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How to Grow a Starter Plant in an Egg Carton

Starting plants from seed in advance of planting them in your garden has several benefits. For example, you can start them indoors in the early spring before your garden soil has warmed up, thereby getting a head start on the growing season. Egg cartons made from pressed paper or cardboard are perfect for this because each individual egg cup in the egg carton is the perfect size for starting a seed. Additionally, the entire egg cup can be buried in the ground because it’s biodegradable, and you can thus avoid disturbing the young plant’s roots during transplanting.

Cut off the top of an empty pressed paper or cardboard egg carton with a pair of scissors. Discard or recycle the top, leaving only the bottom of the egg carton with all of the indented cups where the eggs used to be.

Poke three or four holes — using the tip of a pen, pencil or similar instrument — in the bottom of each indented egg cup or however many egg cups you plan to fill and use as planters. These holes will help each egg cup drain properly.

Place the egg carton on a tray, baking sheet or similar flat surface that has a lip around it. This will help contain any moisture or potting soil that drips or falls out of the egg carton.

Fill each egg cup in the egg carton with a sterile soilless potting mix. Such a mix is superior to standard potting soil or outdoor garden loam because it’s free of bacteria and weed seeds, and is more porous and therefore better for seeds and new plants.

Plant one seed in each filled egg cup. Every plant species has different seeding requirements, but most do fine being buried at a depth that is twice as deep as the seed’s thickness.

Mist the surface of the soilless potting mix with water from a spray bottle once or twice a day, or as necessary to keep the potting mix consistently moist until the seedlings emerge.

Growing from Seed Using Containers

Growing plants from seed isn’t rocket science, but some tried and true tips can help improve the outcome of your efforts.

Growing from seed can be an exciting and rewarding experience. When first starting seeds indoors, a small pocket of space is usually sufficient to achieve germination. Many gardeners prefer to start seeds in an egg carton (or even in the eggshells themselves), in a seed cell pack, in peat pots, or in small, individual containers with holes poked into the bottom for drainage.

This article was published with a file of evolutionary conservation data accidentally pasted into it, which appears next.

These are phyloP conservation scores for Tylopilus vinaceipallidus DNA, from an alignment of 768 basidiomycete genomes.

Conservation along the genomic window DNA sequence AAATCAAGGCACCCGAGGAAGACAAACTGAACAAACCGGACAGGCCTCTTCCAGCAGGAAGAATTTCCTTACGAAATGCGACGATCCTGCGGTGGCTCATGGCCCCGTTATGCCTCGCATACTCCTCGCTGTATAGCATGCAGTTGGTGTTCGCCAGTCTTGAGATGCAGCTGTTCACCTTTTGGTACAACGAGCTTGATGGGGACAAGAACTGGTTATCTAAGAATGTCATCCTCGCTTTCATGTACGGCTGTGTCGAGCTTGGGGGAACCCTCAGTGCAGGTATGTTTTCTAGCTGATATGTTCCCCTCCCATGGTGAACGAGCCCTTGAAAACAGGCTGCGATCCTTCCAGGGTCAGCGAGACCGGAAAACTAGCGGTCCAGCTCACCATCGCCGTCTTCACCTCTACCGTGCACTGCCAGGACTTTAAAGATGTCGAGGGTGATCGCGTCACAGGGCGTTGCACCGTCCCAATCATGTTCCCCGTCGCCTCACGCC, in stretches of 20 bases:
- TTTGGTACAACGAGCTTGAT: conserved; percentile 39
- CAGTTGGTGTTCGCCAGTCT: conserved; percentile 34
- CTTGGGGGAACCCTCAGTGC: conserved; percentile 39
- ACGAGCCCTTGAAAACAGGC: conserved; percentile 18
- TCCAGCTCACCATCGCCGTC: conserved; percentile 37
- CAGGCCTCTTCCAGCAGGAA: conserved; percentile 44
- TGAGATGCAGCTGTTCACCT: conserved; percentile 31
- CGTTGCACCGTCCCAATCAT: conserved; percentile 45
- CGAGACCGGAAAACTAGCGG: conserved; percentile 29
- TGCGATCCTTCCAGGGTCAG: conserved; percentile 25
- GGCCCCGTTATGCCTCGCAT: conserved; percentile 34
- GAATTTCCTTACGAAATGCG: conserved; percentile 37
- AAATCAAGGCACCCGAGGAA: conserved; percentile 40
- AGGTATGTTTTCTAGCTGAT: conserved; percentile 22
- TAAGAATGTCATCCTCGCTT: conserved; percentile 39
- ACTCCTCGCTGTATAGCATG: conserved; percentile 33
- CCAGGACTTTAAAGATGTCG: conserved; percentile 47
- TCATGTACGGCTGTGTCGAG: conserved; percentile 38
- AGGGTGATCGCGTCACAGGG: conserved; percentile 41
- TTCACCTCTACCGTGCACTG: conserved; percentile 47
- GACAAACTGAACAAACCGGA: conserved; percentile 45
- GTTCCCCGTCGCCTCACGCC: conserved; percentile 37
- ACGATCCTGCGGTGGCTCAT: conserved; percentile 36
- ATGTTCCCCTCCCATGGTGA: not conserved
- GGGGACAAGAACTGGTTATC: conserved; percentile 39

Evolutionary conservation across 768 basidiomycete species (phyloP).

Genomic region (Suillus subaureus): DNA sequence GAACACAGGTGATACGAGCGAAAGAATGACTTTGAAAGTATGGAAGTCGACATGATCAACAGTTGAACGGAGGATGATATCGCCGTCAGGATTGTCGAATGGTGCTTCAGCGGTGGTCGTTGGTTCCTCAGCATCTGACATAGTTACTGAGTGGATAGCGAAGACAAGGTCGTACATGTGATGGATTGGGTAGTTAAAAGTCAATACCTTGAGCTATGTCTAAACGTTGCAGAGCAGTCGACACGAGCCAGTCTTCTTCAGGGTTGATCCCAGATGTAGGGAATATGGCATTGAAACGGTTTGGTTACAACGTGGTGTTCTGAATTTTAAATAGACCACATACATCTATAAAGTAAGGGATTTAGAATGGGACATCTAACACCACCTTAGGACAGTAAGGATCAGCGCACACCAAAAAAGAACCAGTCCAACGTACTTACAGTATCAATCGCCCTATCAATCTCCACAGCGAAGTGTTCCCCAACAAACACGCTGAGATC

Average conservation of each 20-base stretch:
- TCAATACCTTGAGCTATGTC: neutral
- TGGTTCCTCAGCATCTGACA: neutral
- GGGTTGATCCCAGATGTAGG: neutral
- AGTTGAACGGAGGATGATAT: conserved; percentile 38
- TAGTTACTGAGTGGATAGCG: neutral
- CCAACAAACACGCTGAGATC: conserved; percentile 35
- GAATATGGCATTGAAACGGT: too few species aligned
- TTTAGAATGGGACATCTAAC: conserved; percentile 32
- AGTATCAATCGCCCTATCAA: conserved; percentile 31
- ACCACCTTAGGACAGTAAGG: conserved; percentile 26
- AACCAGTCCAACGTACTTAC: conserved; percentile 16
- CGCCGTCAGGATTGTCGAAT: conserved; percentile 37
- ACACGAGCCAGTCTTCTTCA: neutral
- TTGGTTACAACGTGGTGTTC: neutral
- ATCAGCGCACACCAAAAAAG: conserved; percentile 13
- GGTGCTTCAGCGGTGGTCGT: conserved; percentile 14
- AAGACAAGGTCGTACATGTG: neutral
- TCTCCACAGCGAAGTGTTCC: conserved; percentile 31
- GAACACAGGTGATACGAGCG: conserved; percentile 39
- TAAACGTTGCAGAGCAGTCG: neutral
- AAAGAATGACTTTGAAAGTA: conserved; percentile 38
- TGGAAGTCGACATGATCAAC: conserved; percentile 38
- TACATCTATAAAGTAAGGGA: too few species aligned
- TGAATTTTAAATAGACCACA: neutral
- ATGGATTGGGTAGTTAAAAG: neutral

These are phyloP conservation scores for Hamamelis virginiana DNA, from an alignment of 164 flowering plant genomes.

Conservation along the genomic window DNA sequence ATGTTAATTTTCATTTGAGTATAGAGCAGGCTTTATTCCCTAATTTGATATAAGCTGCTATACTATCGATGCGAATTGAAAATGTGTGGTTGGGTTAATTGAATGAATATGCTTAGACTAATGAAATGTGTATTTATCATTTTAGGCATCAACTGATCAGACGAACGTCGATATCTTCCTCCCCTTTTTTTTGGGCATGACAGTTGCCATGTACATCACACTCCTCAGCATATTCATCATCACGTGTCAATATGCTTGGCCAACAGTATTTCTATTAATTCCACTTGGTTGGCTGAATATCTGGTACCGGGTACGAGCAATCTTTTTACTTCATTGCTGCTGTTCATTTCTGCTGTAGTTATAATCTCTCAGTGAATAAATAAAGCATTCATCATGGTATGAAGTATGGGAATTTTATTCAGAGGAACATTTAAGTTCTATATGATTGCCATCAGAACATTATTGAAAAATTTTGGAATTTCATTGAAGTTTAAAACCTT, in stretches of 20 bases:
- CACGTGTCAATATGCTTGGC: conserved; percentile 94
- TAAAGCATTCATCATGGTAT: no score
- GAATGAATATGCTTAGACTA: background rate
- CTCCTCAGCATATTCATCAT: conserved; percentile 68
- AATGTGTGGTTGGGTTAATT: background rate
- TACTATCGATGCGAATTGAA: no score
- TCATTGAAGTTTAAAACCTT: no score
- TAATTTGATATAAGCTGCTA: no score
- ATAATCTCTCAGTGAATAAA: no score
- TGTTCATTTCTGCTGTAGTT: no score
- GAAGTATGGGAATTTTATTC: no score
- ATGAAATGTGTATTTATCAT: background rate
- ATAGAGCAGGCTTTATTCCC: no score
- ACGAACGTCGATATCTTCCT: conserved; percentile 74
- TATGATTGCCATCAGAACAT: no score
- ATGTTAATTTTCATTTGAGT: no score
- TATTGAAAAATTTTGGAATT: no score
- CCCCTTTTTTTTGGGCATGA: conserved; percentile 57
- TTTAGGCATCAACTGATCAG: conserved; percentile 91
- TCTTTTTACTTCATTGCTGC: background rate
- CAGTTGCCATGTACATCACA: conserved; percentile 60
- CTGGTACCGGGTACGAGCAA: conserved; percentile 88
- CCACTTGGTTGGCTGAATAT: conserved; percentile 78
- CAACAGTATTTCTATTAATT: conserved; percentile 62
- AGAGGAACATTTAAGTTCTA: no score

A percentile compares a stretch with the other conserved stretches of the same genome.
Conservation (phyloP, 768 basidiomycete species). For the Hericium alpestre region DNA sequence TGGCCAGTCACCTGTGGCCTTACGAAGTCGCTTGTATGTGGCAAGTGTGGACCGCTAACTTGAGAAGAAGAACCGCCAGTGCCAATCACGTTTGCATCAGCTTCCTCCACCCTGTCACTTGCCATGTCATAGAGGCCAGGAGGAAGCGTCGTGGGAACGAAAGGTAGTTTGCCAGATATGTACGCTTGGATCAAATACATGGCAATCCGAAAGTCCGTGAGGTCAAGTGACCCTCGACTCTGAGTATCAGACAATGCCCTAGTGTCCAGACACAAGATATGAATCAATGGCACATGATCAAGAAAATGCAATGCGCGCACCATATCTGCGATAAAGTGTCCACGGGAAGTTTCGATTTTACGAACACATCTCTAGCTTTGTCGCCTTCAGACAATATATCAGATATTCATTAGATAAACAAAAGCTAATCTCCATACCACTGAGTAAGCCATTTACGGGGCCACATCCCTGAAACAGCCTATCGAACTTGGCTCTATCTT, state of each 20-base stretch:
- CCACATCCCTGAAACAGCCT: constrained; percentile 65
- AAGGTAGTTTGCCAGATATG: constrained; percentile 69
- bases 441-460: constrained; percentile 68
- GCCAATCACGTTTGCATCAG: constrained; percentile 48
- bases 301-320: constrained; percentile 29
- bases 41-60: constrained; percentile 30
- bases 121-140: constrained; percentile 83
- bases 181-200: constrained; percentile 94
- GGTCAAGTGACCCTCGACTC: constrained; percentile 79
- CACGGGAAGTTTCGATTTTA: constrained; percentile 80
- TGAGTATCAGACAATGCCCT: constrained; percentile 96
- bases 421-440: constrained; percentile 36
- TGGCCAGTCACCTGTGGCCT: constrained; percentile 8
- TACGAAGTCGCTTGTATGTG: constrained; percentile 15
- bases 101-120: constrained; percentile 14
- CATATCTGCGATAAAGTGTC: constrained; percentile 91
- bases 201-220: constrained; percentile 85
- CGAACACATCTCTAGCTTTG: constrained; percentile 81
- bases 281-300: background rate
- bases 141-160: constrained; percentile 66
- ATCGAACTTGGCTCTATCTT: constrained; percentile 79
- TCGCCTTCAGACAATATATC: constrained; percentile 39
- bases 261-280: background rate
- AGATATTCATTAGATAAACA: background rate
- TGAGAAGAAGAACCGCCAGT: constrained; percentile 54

Choose a quality potting mix for your seedlings or transplants and enhance it if you wish. Consider perlite to aid in proper drainage and vermiculite to help hold in the moisture without water-logging your plants.

Once you’ve planted and watered your seeds, position them near direct sunlight. You may also suspend a grow light two to three inches above your seedlings if you find your natural light is insufficient.

Maximize Seedling Success

Sowing several seeds per cell or container usually helps guarantee at least one will sprout. However, this also often causes a new dilemma. While an abundance of sprouted seedlings can seem exciting at first, this gardening joy can soon turn to disappointment if the seedlings are left too close together. Called overcrowding, this results in numerous tiny plants fighting for the same growing space, nutrients and water. For best results, thin each cell or container by removing the weaker seedlings to allow proper growing conditions for the healthiest bunch. Separate the seedlings you wish to keep into other containers.

Optimize Growing Conditions for Seedlings

Sowing, sprouting and separating—check. Now it’s time to give your seedlings as strong a start as possible before you move them to their next container. Be sure your seeds are getting about 15 hours of sunlight each day. Depending on where you live and what time of year you’ve chosen to start your seeds, you may need to rely on indoor grow lights to achieve enough light.